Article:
I am always delighted Eva Ibbotson publishes a new novel, so I checked this one out of the library as soon as I saw it. The story is set in England in 1939 and features a young girl named Tally. We are first introduced to Tally through the eyes and thoughts of other characters - it seems they've all heard that she is to go away to boarding school, and they are all very upset about how much they will miss her. From her own father and the aunties she lives with to Tally's elderly neighbor whose dog she walks, to her childhood friends - all are devastated by the prospect of her absence. But because they love her and realize that the scholarship to a private boarding school is a precious opportunity for her, they do their best to put on a cheerful and supportive front.
Tally herself is extremely reluctant to leave. Who will take care of her father? He is a doctor, and instead of working for wealthy clients and living in the nice part of down, like his brother, he lives in a modest home and does his best for working class clients, only charging what they can afford. But Tally agrees to go, because her father insists that it is truly the best thing for her. And she expects to hate it, especially after hearing all about her wealthy cousins' boarding schools - but it turns out that Delderton, an experimental school, is precisely the place where Tally can thrive - emotionally, intellectually, and socially.
A school trip to perform folk dancing in the small country of Bergania - a country that has thus far stood up to Hitler, refusing to allow his troops to enter - takes Tally and her friends on an unforgettable adventure. Here we are introduced to Karil, the crown prince of Bergania, a sad, lonely boy who longs to connect with someone. Tallys' chance meeting with Karil sparks a chain of events that takes her down a path of danger and discovery, in a riveting tale of friendship, bravery, loss, and redemption.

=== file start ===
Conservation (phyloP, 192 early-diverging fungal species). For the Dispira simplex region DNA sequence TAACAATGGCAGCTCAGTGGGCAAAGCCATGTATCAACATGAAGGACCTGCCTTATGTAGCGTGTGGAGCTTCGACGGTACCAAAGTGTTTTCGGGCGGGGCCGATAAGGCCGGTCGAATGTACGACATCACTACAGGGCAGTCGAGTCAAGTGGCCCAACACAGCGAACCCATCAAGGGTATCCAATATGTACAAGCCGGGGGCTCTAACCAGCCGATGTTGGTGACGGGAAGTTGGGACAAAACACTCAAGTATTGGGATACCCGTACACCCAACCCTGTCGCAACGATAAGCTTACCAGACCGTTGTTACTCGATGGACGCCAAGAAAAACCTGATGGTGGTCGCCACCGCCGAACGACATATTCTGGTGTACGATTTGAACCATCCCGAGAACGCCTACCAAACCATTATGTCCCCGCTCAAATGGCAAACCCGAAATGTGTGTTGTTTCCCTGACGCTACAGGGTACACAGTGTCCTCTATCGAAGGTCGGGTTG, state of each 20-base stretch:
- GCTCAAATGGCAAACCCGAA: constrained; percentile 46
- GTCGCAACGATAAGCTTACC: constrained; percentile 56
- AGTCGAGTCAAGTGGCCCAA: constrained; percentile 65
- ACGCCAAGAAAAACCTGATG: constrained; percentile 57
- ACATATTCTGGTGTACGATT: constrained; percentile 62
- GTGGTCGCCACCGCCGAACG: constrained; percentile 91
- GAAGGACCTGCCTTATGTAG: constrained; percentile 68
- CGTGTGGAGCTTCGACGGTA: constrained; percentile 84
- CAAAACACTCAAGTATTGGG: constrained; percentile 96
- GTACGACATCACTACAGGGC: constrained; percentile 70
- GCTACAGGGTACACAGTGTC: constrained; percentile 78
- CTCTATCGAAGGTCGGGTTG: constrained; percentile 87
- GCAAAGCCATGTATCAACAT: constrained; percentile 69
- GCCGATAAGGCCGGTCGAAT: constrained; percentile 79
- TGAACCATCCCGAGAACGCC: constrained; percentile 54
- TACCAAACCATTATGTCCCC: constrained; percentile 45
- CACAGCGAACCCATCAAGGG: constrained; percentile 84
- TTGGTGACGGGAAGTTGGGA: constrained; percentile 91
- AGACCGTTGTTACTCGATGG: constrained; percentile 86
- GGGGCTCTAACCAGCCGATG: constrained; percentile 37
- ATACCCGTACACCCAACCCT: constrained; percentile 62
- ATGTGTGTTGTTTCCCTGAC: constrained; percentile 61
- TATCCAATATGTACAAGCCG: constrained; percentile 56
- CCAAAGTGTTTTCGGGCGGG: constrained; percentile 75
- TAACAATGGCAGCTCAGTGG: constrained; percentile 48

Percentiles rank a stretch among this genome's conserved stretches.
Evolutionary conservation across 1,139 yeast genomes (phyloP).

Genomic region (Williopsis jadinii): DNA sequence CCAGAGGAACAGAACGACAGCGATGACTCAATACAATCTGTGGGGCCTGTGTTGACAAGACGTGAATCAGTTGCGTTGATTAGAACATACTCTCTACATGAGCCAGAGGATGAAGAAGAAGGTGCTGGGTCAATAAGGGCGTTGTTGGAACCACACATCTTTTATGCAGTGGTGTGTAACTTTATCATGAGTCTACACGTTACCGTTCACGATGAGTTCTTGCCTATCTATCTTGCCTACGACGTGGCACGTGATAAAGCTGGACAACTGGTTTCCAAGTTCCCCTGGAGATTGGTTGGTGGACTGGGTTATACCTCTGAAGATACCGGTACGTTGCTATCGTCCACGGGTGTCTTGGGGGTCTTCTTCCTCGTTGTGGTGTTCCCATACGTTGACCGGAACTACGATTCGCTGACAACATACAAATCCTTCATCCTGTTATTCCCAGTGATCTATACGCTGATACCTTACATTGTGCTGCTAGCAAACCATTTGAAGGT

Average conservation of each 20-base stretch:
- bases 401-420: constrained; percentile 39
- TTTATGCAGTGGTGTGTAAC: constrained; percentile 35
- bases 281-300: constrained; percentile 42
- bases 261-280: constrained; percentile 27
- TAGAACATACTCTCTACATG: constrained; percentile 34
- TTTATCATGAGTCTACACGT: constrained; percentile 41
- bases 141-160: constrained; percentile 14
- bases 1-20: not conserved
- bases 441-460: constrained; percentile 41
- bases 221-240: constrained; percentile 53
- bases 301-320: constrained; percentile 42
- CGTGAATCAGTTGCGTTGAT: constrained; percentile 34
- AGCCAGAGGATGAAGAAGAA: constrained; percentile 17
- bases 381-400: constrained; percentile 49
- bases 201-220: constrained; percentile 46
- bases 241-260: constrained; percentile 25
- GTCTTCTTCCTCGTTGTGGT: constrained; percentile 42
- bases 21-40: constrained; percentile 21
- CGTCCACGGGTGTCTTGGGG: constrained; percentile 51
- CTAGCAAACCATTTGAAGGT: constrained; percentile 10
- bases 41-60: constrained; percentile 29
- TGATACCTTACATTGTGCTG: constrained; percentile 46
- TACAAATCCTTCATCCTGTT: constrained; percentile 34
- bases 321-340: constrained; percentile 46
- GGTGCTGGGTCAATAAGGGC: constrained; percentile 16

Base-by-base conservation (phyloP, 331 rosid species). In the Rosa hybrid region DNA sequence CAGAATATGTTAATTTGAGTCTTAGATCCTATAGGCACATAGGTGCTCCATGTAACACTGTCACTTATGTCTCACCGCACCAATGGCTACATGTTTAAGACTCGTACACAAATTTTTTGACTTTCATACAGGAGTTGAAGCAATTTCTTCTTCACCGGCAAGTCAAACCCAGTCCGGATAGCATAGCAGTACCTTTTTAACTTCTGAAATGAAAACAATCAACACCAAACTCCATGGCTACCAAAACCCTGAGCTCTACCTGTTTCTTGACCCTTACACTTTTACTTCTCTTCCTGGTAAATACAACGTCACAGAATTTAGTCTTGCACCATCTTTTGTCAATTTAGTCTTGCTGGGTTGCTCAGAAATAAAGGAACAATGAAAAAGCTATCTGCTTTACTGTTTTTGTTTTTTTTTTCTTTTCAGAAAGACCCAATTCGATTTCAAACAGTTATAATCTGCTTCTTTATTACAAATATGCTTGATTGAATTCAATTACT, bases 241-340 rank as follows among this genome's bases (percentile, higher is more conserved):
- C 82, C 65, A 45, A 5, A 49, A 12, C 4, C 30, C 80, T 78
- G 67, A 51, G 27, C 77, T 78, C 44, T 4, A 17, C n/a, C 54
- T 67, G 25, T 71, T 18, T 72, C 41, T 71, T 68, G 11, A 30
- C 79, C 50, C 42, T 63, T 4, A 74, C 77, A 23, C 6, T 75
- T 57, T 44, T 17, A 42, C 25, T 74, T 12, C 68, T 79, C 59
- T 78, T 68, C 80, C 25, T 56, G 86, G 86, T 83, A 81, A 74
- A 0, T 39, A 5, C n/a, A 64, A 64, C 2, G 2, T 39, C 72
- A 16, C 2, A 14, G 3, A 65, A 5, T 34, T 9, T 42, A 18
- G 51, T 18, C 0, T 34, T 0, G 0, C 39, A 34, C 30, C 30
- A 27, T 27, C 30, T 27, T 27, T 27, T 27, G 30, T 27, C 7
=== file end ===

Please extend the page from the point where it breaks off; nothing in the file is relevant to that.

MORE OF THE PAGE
The story is delightful, not only for the characters and the plot, but because of the wonderful storytelling itself. For example, as Tally is leaving for school on the train, Ibbotson writes:
People don't die from getting into school trains and Tally, as she leaned out the window to wave, stayed incurably alive, but as she saw her father and the aunts standing very upright on the plaform she felt a sense of desolation such as she had never known.
One of my favorite characters is Pom-Pom, the dog:
Prince Dmitri's mother, the old Princess Natalia, brought a small, low-slung dog with a topknot and an ancient pedigree. Pom-Pom was descended from a long line of Outer Mongolian pedestal (or snuggle) dogs, which had been bred to warm the feet of the Great Khans in their drafty palaces and now wheezed through the corridors of Rottingdene House, seeking the dark, familiar world of legs and shoes.
I thoroughly enjoyed this YA book, with its combination of fairytale and historical novel with a dash of alternate reality thrown in. The characters are charming and complex and utterly believable, and I closed the book feeling I'd spent a delightful time with some very dear friends. I highly recommend this one!
The Dragonfly Pool by Eva Ibbotson (Dutton Children's Books, 2008)
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Pictures and Conversations: "Whenever I talk about Eva Ibbotson’s writing I almost forget to mention that she writes cracking stories filled with believable characters. She does, of course. But I might read her books even if they didn’t have great plots just for the joy of living in her sublime language for a while."
Welcome to My Tweendom: "Fans of Ibbotson should love this, as should fans of Creech, Birdsall, and even Cushman. With strong boy and girl characters and a fast moving story, the appeal crosses gender lines as well. A perfect choice for the tweensters during this season of gift-giving!"